Psalm 45 Your Throne O God Will Last For Ever

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My heart is stirred by a noble theme as I recite my verses for the king; my tongue is the pen of a skillful writer.

You are the most excellent of men and your lips have been anointed with grace, since God has blessed you forever. (vv 1-2)

Psalm 45 draws our attention because of its shift in focus. This is not a prayer or plea to God as the preceding entries have been. Instead, it is a song in praise of a Royal on his wedding day. Our view of the psalter is expanded and its application to all of life is made more apparent.

The voice of the first verses also gives us a new appreciation for the author of the song. He is an ‘expert scribe’, similar to profession of Ezra (Ezra 7:6). The scribe is not simply a transcriber of words. He is a learned fellow, observing and cataloging the traditions, literature, and practices of his community. In the instance of this psalm, it appears that he has composed this loving tribute orally and speaks it to the King himself. We will now be more aware of his hand in the rest of the psalter as we continue our exploration.

The application of this psalm has expanded through the ages. This was read as a Messianic text in later Jewish practice and others have found it to be speaking allegorically of the relationship between God and His people. Many have struggled with verses 6 and 7 as the King is referenced as God:

Your throne, O God, will last for ever and ever; a scepter of justice will be the scepter of your kingdom.

You love righteousness and hate wickedness; therefore God, your God, has set you above your companions by anointing you with the oil of joy. (vv 6-7)

In the context of the time, modern readers must appreciate that King was seen as divinely appointed by God and possessed a special relationship because of the selection. This is not to be read as an ascendency to divine status nor as idolatry. The author of Hebrews found in these verses the perfect words to speak of the Son of Man and His person and office (Heb 1:8-9). Christians have interpreted this psalm as a song of love between Christ and His church, a beautiful application of beautiful words.

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2 thoughts on “Psalm 45 Your Throne O God Will Last For Ever

  1. I have been taking a course with a company that teaches a number of languages, such as Chinese, Hebrew and Biblical Hebrew. Since there are many different versions of the way in which this verse, I asked why.

    The response was that this is a Nominal Sentence, or that there is an implied verb because none exist in the scripture. Usually in this form if you were to read “Book red”. It would mean “the Book is red. ” The song of Solomon opens with the words Ani Shahorah literally I Black, with Feminine gender. It would thus be translated as A Black Girl am I.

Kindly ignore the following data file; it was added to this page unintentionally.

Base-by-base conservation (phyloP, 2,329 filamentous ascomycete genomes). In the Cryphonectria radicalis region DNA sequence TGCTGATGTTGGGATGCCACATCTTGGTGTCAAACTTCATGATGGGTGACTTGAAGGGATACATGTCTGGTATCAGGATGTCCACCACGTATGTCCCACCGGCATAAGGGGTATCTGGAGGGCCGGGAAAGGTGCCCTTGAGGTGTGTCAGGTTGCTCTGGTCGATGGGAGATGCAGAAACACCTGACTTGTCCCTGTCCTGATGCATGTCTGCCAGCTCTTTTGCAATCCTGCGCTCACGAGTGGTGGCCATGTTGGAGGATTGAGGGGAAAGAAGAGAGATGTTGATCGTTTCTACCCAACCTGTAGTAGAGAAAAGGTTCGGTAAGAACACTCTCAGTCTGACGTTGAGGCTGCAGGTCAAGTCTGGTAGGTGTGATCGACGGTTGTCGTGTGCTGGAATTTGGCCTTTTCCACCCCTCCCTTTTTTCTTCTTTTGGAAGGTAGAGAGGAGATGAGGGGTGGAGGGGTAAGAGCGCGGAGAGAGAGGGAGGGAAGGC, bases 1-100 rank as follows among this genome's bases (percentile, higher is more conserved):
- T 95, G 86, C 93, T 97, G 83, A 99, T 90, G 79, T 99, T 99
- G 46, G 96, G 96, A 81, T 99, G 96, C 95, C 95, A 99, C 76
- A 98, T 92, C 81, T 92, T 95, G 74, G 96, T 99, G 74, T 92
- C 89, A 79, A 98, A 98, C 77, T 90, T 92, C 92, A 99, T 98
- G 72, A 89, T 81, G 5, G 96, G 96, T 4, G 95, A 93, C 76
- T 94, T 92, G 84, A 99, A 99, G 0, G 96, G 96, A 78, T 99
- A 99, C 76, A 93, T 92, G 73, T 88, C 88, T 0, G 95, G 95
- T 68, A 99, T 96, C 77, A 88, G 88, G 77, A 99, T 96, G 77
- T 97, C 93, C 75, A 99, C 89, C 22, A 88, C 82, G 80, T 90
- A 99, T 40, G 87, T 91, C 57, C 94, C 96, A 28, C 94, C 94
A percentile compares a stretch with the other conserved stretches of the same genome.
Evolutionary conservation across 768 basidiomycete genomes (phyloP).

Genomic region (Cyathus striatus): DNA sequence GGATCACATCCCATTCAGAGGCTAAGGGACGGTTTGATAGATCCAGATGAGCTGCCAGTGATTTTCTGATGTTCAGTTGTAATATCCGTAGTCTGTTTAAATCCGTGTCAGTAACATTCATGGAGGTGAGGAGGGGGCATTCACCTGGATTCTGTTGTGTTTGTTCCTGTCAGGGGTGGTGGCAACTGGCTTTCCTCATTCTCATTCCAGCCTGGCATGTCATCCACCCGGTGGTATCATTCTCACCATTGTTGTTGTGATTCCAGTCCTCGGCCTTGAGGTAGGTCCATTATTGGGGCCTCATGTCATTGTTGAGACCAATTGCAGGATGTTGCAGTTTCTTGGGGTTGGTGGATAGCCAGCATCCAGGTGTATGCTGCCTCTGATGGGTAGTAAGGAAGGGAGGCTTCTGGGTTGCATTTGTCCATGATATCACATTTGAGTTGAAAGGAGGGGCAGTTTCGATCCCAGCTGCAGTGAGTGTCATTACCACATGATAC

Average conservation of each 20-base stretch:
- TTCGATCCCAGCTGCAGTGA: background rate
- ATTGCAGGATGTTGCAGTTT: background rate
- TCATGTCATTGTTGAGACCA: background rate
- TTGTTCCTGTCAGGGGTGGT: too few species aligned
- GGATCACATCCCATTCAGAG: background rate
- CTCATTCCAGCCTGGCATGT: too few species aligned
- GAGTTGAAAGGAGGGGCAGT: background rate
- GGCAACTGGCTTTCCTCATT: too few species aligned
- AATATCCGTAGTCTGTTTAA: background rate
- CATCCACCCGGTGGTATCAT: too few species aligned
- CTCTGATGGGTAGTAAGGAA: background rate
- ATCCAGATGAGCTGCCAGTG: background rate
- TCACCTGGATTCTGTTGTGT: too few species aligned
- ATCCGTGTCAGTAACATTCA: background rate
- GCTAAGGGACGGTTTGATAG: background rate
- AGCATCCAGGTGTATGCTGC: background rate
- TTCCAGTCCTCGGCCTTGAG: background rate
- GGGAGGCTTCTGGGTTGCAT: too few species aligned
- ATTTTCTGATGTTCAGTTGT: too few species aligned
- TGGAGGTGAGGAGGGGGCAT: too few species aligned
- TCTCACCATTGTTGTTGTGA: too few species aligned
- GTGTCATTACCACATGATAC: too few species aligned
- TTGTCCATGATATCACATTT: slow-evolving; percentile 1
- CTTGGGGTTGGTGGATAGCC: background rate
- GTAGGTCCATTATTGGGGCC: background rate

Normally then especially if one were speaking in present tense the nominal sentence would need the verb to be placed between the two Nouns when translating into English. “Your throne is God forever and ever.” You seem to leave out this point in your discussion. The Scripture could be well be indicating that the source of the power that this king posesses sits on God’s power and authority. And the king would thus surely then have a God that he worships.

    If you would just give the readers this other option then the rest of the verses would be contextually agreeable. Many open-minded people do not need your explanation based on a subjective opinion more than on objective research as much as your honesty. It is important that help people think things through, but not to do their thinking for them. Many people feel that Jesus is indeed God, while many feel he is not. I am in agreement that this king is in fact Jesus.

  2. While I appreciate your input on this post, your Hebrew translation is deeply flawed. I too have been trained in Hebrew through two of finest scholars available in the seminary environment. So let’s put our heads together and examine the verse that you have elected to translate. In Hebrew it will read:

    כִּסְאֲךָ אֱלֹהִים עוֹלָם וָעֶד שֵׁבֶט מִישֹׁר שֵׁבֶט מַלְכוּתֶךָ׃

    In particular you propose that a verb (to be) be placed between the masculine noun kese (throne/chair) and the masculine noun elohim (God in this context). I believe the markings of the words place them in a genitive relationship; ie. God’s throne or the throne of God. If you examine your LXX you will find this same translation. In reviewing numerous English translations, none agrees with your assertion. I don’t think you can make the case for this to be read as the throne “is” God based on the grammar.

    So let’s go back to your initial example. Book-Red is composed of a noun and an adjective, not two nouns. This requires (in English) the verb of being since no sentence in English exists without a verb. The Song of Songs verse that you highlight contains both a personal pronoun and an adjective into which it is appropriate to enter the verb that doesn’t exist in Hebrew.

    Finally, I’m not sure where you feel its appropriate to label me dishonest in my presentation of the passage. The verse came from the NIV so, first, I suppose you should take up the translation with that committee. Second, the majority of reputable commentary authors recognize this psalm in its wedding context. I didn’t author this post to do people’s thinking for them; it is devotional in nature. Next time, you might want to add the appropriate scholastic support asserting that a verse is being incorrectly translated or interpreted. That will be much more helpful.

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